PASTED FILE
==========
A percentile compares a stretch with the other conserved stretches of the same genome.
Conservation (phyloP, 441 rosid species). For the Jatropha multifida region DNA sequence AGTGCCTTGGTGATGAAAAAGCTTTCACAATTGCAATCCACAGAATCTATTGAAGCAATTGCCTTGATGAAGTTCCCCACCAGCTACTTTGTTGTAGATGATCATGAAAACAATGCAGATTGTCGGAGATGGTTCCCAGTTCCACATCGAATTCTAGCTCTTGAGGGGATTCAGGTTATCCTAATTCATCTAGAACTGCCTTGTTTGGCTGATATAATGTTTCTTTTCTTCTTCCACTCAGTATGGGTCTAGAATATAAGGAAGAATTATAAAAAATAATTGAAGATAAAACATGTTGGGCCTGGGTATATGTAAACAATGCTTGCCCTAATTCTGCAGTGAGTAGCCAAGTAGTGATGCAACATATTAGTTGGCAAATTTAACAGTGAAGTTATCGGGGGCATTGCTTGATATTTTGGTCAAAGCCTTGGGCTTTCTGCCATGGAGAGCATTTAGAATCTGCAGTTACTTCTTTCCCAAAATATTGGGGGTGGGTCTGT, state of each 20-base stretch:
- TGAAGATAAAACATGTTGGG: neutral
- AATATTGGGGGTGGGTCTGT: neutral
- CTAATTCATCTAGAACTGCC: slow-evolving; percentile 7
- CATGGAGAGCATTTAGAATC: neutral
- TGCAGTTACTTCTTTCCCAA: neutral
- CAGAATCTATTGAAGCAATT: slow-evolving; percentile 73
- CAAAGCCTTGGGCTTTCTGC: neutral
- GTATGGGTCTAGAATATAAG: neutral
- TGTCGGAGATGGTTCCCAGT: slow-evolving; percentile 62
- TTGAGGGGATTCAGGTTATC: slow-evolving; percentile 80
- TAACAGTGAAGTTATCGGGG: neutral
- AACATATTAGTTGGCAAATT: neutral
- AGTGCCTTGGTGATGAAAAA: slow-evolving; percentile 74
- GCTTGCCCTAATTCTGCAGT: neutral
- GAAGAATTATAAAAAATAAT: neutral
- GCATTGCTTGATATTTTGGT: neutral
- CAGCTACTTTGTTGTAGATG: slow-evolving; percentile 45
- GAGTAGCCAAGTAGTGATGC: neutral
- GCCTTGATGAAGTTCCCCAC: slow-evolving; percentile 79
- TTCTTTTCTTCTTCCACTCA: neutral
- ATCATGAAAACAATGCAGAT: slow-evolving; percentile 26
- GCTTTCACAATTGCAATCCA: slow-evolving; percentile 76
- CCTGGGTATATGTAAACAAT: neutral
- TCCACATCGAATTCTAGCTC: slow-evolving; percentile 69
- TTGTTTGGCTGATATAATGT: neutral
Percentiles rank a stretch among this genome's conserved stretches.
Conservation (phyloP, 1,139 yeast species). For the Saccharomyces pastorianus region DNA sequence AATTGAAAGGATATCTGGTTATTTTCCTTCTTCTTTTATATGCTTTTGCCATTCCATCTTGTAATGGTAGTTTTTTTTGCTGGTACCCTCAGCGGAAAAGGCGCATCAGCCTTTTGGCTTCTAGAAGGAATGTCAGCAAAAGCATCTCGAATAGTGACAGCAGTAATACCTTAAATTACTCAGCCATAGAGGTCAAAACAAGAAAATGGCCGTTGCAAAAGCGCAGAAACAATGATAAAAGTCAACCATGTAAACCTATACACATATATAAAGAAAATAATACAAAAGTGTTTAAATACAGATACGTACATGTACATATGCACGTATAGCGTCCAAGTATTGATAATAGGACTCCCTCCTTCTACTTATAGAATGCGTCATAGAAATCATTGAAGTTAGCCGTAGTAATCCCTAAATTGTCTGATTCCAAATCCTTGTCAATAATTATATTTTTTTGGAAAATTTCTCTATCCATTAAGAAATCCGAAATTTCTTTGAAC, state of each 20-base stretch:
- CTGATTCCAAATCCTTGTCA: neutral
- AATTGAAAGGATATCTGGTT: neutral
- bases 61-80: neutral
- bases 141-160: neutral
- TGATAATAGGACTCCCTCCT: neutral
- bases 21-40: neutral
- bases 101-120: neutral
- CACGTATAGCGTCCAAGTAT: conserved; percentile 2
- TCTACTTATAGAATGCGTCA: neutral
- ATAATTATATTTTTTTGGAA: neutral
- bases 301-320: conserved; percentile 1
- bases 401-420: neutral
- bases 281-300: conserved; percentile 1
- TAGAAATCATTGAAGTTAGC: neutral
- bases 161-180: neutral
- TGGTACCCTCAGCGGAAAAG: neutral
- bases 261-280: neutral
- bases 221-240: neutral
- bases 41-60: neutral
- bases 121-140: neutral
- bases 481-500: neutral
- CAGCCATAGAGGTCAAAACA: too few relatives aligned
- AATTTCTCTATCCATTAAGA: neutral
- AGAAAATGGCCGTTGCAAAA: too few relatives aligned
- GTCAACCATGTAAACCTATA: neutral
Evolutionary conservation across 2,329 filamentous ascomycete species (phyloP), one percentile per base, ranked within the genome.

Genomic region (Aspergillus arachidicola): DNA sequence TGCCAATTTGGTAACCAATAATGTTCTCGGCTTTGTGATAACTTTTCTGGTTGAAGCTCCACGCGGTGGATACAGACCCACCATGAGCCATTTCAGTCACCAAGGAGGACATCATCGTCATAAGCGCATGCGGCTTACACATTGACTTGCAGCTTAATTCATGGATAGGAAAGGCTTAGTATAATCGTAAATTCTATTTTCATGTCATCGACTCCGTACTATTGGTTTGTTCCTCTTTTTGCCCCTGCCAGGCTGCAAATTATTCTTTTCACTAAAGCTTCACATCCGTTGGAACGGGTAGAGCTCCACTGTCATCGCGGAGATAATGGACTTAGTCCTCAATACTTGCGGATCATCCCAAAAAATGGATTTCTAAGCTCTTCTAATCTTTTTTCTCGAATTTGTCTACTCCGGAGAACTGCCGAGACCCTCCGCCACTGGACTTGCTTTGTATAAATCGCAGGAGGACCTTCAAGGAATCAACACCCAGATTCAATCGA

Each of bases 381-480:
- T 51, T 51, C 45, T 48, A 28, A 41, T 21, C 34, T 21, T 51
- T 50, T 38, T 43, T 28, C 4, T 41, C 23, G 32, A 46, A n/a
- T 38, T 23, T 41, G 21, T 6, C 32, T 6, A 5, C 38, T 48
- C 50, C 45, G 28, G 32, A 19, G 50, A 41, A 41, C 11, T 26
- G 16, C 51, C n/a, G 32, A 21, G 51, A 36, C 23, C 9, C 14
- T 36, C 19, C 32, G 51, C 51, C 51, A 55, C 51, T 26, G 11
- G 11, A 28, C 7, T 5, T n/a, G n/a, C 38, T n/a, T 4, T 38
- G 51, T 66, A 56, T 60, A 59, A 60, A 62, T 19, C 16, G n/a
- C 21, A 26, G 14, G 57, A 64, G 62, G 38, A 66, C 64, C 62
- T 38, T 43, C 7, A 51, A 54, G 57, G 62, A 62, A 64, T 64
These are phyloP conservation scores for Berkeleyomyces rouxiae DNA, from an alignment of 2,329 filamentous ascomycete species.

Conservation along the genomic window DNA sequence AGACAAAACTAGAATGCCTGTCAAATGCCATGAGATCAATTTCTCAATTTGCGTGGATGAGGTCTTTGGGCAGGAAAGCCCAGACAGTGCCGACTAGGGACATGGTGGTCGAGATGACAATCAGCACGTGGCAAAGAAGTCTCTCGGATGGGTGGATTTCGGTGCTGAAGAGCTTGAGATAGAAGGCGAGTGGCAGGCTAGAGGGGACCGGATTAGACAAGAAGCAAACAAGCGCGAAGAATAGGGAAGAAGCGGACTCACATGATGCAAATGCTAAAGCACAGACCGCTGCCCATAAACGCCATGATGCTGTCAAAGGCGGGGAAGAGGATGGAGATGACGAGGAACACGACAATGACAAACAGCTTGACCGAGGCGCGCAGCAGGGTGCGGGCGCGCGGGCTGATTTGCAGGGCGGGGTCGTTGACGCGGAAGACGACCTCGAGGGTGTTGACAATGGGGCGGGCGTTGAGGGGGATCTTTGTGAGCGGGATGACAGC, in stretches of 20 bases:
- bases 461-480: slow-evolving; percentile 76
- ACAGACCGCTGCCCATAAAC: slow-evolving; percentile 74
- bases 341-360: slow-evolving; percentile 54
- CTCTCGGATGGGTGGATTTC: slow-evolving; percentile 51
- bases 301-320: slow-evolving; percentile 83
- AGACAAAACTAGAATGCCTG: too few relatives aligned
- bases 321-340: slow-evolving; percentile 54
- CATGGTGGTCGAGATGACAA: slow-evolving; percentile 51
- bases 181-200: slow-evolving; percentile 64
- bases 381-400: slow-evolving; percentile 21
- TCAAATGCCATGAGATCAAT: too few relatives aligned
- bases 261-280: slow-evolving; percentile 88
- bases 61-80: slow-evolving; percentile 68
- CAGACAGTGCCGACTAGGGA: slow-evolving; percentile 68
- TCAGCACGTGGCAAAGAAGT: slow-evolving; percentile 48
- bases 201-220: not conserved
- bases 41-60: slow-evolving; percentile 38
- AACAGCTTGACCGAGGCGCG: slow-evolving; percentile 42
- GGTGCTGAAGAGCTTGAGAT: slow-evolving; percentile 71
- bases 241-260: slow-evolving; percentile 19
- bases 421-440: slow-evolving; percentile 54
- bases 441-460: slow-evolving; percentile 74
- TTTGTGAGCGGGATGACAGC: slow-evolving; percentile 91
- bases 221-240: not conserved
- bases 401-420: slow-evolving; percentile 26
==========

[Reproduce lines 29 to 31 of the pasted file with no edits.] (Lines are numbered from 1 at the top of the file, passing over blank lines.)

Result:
Conservation (phyloP, 1,139 yeast species). For the Saccharomyces pastorianus region DNA sequence AATTGAAAGGATATCTGGTTATTTTCCTTCTTCTTTTATATGCTTTTGCCATTCCATCTTGTAATGGTAGTTTTTTTTGCTGGTACCCTCAGCGGAAAAGGCGCATCAGCCTTTTGGCTTCTAGAAGGAATGTCAGCAAAAGCATCTCGAATAGTGACAGCAGTAATACCTTAAATTACTCAGCCATAGAGGTCAAAACAAGAAAATGGCCGTTGCAAAAGCGCAGAAACAATGATAAAAGTCAACCATGTAAACCTATACACATATATAAAGAAAATAATACAAAAGTGTTTAAATACAGATACGTACATGTACATATGCACGTATAGCGTCCAAGTATTGATAATAGGACTCCCTCCTTCTACTTATAGAATGCGTCATAGAAATCATTGAAGTTAGCCGTAGTAATCCCTAAATTGTCTGATTCCAAATCCTTGTCAATAATTATATTTTTTTGGAAAATTTCTCTATCCATTAAGAAATCCGAAATTTCTTTGAAC, state of each 20-base stretch:
- CTGATTCCAAATCCTTGTCA: neutral
- AATTGAAAGGATATCTGGTT: neutral